Trent lives in Huxley, Iowa. When we find out his address, we’re going to break into his house one night, pour all the perishables down the sink, open all the windows so he’ll burn another kilowatt-hour or so of energy, then stand across the street and rub our hands with glee.

February’s (F)RotM

Guys, you may think your nonexistent student loan balances are a good thing. Today we'll learn what you're missing.

Guys, you may think your nonexistent student loan balances are a good thing. Today we’ll learn what you’re missing.

 

We haven’t done one of these for a few months, so it’s about time. The obstinacy and pigheadedness of these people deserves to be called out and made fun of at every opportunity. And here’s an opportunity.

Let’s start with a non-rhetorical question this time:

What would it take to convince you that you’re wrong? How big a mountain range of evidence would have to appear on the other side of an issue for you to at least perhaps think about the possibility that your previously held beliefs are incorrect? Even (or especially) if you have great incentive to justify those beliefs to yourself?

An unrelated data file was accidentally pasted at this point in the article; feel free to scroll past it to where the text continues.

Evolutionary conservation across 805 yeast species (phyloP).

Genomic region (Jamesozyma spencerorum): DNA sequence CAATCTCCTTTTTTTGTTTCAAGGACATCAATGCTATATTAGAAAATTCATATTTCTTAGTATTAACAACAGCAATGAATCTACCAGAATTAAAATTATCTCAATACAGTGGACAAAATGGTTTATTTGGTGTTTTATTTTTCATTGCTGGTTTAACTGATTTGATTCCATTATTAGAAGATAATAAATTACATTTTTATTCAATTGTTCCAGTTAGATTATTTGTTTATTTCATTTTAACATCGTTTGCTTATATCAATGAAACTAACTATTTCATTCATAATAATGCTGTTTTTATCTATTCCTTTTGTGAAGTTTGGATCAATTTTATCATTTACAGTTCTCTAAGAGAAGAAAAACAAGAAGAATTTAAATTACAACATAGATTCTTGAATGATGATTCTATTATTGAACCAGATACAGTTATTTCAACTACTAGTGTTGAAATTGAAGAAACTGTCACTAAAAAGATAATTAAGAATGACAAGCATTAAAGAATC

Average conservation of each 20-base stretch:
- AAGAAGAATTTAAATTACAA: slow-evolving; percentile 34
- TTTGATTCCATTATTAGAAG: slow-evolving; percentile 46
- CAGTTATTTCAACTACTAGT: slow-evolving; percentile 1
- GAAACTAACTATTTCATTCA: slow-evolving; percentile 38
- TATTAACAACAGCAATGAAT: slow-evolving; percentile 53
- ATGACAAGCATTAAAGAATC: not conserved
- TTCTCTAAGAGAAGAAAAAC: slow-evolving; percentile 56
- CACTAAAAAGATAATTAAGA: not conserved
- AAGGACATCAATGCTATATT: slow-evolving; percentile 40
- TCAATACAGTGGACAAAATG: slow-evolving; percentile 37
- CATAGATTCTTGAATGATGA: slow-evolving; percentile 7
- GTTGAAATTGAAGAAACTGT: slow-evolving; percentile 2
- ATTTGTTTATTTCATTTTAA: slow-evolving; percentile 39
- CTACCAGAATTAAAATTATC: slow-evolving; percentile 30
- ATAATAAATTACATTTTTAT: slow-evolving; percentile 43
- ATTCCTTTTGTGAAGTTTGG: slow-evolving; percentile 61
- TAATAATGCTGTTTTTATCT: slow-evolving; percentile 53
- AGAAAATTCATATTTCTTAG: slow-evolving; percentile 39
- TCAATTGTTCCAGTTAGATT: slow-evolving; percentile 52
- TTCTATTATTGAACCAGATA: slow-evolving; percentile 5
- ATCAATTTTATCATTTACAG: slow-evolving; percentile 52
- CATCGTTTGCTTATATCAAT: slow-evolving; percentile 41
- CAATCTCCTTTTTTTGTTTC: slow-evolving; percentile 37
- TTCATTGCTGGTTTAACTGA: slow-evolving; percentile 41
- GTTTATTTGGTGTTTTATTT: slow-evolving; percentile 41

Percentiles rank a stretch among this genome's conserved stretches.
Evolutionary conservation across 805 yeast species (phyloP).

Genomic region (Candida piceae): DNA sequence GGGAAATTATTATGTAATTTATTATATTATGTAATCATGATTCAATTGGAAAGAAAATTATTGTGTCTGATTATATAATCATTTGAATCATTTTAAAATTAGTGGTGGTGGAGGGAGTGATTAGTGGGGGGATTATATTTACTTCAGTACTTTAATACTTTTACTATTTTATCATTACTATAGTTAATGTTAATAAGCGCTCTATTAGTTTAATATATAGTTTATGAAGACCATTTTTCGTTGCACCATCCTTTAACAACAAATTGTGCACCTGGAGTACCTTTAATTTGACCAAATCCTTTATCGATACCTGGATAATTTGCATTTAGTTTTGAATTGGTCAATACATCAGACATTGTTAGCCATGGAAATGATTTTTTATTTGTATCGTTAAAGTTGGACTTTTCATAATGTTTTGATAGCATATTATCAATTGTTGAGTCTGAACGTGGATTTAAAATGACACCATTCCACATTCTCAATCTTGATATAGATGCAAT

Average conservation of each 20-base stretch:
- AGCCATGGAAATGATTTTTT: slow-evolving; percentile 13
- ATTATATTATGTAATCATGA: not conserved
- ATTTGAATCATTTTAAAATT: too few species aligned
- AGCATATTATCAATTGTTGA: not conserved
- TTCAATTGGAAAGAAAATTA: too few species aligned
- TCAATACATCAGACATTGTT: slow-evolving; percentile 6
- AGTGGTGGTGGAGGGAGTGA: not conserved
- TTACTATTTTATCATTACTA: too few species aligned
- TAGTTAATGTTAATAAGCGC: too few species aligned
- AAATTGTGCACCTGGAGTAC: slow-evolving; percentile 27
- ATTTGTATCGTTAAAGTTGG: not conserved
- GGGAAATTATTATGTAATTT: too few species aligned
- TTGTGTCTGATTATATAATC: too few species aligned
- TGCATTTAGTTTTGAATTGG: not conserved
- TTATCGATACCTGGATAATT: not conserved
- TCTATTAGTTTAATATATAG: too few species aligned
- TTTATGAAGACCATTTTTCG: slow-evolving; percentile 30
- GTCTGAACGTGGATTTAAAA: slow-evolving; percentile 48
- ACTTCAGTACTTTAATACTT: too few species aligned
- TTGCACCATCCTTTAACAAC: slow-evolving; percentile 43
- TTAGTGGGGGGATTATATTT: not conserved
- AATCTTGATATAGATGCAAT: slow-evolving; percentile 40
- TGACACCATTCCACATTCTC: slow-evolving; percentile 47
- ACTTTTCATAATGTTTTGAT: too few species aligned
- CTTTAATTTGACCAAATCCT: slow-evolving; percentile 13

Meet Sally Bohlinger, staff Pollyanna at Young Adult Money and all-around naif. One thing about Sally though, she’s an original. She’s the only personal finance blogger on the planet who has incurred tons of student loan debt, then chose to write about and justify it. Nope, there’s never been another one. Sally is the first. A true pioneer.

With my six years of undergraduate college completed, the reality of loans definitely sunk in more than it ever had before, especially when I finally realized the extent of the loans I needed to pay back. Right now, I currently owe just over $72,500

Well, you can’t accuse her of burying the lede. 6 years? At what is presumably called a 4-year college, or a series of such colleges? It’s the latter, according to a second post that she links to:

 I was absolutely determined to have that little piece of paper and so dropping out was not something I was interested in

We’ll give her credit for understanding that for her, and millions like her, that diploma is indeed nothing more than its physical description.

Here’s our favorite part, the rationalizing.

that is only student loan debt and I’m very thankful I don’t have any credit card debt (and plan on never having it).

I smoked my way into lung cancer, but the good news is, I don’t have emphysema! (and plan on never having it).